The eyes of the world turn to Graceland today, to honor what would have been the 58th birthday of Elvis Aron Presley. But Graceland is more than the Memphis home of Elvis, more than a tourist magnet, more than a small industry. Washington, D.C., may be the capital of America, but Graceland is its heart.
We live in a country where success equals excess, and Graceland is a celebration of that philosophy. To many throughout the world, the lavish tastelessness of the place is a source of admiration, or confusion, or scorn. But to many in show business who are familiar with megadeals and megastars and megabucks and megabuys, Graceland is simply status quo. Graceland is show business.
For a first-hand look at the site, ask anyone in Memphis how to get to 3717 Elvis Presley Blvd. Park in the lot, then go to the central terminal, featuring ticket booths, auxiliary Elvis museums and gift shops (Elvis toothpick holders, Elvis pens, Elvis sweatshirts, T-shirts, sun visors and caps, Elvis kitchen magnets, Elvis watches, Elvis shotglasses, etc.). Large speakers continuously pipe in Elvis tunes.
A tour of the 23-room, 18,000-square-foot mansion can be purchased for only $ 8. For $ 16, you get a Platinum Tour: the Elvis Presley Automobile Museum (including dune buggies and golf carts), the Sincerely Elvis museum (containing personal items, such as books he’s read, Lisa Marie’s toys and Elvis’ gun and knife collection), a 22-minute film on Elvis in the Bijou Theater and his two airplanes, Lisa Marie and Hound Dog II.
Though these attractions are adjacent to the terminal, visitors to the mansion must take a bus across Elvis Presley Blvd., past the huge gates with wrought iron music notes, and up the driveway. In each room is a guide who gives a spiel to a group of about 15, then sends them on to the next room and the next guide. As one of them informed, the place gets around 650,000 visitors a year (“We’re second only to the White House!”).
Highlights include the dining room (“Elvis sat here, partly because it was the head of the table, but also because it afforded him the best view of the TV, one of 14 RCA sets in the house”); the TV room, done entirely in black and canary yellow, with the mirrored ceiling reflecting the overstuffed sofa, ceramic monkeys and three TVs, which Elvis often watched simultaneously; and the jungle room, featuring handcarved wooden chairs and tables, giant tikis and chartreuse shag carpeting on the floor and ceilings (“Elvis got the idea in California in the ’70s”).
One 60ish woman, not knowing what else to say, turned to her friend and said, “Very unusual.”
But that’s the spirit of Graceland, where seldom is heard a discouraging word. “Elvis installed surveillance cameras in every room of his house,” smiled a guide as if there were no darker implications, “because he sometimes had so many guests, he wanted to keep an eye on them.”
His divorce from Priscilla is never mentioned and the name of Col. Tom Parker–his mentor who spent years in litigation with the Presley estate–is spoken only once in passing. It’s emphasized that Elvis never drank; drugs are never referred to.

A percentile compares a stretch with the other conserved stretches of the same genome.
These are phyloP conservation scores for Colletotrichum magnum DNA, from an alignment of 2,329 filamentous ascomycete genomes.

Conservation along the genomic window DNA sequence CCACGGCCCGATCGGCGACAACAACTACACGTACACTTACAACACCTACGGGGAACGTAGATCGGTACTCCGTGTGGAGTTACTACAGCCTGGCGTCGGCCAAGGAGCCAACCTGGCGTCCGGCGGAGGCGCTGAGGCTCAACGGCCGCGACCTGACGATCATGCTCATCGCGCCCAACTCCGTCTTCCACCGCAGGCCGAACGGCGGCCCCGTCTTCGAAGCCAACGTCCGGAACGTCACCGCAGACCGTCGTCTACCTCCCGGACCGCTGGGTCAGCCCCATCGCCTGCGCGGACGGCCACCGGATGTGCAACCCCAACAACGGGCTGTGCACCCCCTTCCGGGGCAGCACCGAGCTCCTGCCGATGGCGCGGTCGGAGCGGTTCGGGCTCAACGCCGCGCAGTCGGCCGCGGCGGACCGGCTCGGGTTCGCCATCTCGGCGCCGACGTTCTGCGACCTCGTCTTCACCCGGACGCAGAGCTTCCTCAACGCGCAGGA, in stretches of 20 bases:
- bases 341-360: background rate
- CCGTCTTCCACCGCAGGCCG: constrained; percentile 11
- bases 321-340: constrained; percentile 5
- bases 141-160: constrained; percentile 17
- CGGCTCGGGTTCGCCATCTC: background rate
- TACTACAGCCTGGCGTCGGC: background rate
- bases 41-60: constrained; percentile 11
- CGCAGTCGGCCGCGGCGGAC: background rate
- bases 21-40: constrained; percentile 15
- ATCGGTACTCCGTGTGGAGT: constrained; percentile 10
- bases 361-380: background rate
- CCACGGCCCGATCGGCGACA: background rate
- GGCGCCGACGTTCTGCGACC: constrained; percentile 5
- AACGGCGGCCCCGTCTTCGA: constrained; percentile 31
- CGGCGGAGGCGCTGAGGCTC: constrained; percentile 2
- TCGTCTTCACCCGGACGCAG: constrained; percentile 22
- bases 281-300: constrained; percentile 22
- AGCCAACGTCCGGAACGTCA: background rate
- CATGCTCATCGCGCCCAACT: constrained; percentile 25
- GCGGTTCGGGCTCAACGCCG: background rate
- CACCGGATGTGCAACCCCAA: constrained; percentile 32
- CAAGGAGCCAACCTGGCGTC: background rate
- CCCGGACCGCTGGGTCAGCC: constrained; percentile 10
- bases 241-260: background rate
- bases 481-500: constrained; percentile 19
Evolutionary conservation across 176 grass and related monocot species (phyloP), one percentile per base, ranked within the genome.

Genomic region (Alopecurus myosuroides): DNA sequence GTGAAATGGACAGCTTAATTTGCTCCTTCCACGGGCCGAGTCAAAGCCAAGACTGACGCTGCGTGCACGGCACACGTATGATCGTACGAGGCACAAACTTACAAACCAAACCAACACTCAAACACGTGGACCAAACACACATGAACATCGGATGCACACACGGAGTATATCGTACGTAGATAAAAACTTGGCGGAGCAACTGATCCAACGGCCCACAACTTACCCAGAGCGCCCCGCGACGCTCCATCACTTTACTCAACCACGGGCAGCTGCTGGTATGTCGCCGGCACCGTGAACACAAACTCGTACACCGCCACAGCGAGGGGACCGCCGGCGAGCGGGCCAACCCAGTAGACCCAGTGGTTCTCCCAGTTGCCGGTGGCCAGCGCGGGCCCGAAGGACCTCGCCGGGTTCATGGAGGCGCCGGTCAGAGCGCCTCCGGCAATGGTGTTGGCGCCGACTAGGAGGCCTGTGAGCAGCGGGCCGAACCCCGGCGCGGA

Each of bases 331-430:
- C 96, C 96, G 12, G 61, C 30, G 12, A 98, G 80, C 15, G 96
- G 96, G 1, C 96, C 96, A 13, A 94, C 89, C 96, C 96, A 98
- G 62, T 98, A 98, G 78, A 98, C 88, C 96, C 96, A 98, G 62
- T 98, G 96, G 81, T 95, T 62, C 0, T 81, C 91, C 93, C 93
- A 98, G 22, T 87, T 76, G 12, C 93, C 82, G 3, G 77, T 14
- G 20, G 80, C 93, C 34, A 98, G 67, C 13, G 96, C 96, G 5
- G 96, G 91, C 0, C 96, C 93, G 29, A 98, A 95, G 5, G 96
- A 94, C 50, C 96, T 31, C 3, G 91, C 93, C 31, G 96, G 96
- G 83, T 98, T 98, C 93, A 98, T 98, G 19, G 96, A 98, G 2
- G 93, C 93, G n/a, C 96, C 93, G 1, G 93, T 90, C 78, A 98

It’s only said that he participated in a vigorous game of raquetball on Aug. 16, 1977, played some songs on his guitar and then died, at age 42, of cardiac arrest.
After years of speculations, the rumors can end: it wasn’t the Mafia that killed Elvis, it wasn’t suicide and it wasn’t drugs. No, Elvis died of racquetball.
But the triumphs are trumpeted. Visitors are reminded that Elvis sold more than 1 billion records, enough to circle the equator–that’s “e-quator,” with the accent on the first syllable–and his gold and platinum records are in the display cases in the 80-foot “Hall of Gold.”
The adjacent trophy rooms are kept near freezing and in dim light to preserve the precious relics such as his awards, oil paintings and jeweled costumes. The highlight, of course, is the belt given to Elvis–it’s never “Mr. Presley,” we’re all friends here–“when he broke the world’s attendance record in Las Vegas.” With a six-inch buckle, it’s made of silver dipped in gold and studded with diamonds, sapphires and rubies.
Outside the house is your typical back yard: patio, swimming pool and, just beyond them, graves. Elvis, his parents and paternal grandmother are laid to rest in the area called the Meditation Garden, featuring lavish floral tributes from fans, some of whom are visibly moved by the sight of his grave.
They’re probably crying less for the death of the 42-year-old Mr. Presley than for the loss of the young and innocent Elvis. But how did a simple, talented country boy get to be a bloated, lonely, paranoid man? And how did those two personas turn into a cultural icon?
Hollywood certainly didn’t kill Elvis. Hollywood’s goal is to give people some fun and glamour and excitement.
However, sometimes things get out of control. Opulence was once the sole domain of the privileged, but America helped spread the word that every man is entitled to a fair share. Show business has helped take that further: a fair share is insufficient, and too much is never enough.
We live in a country looking desperately for heroes, where people allegedly embrace religion but aren’t really sure what values are. We love our celebrities , especially the sad ones. We have made the Kennedys our royal family and honor the blessed trinity–Elvis, Marilyn and James Dean–as martyrs of the American Dream.
In Elvis’ Memphis home, you can see a wide-eyed self-tribute of someone who just wanted to be noticed. The tackiness at Graceland is unmistakable, but so are the tears of the fans in the Meditation Garden. Looking for solace, they’ve all come to the U.S. version of Lourdes– pilgrims seeking the state of grace in Graceland.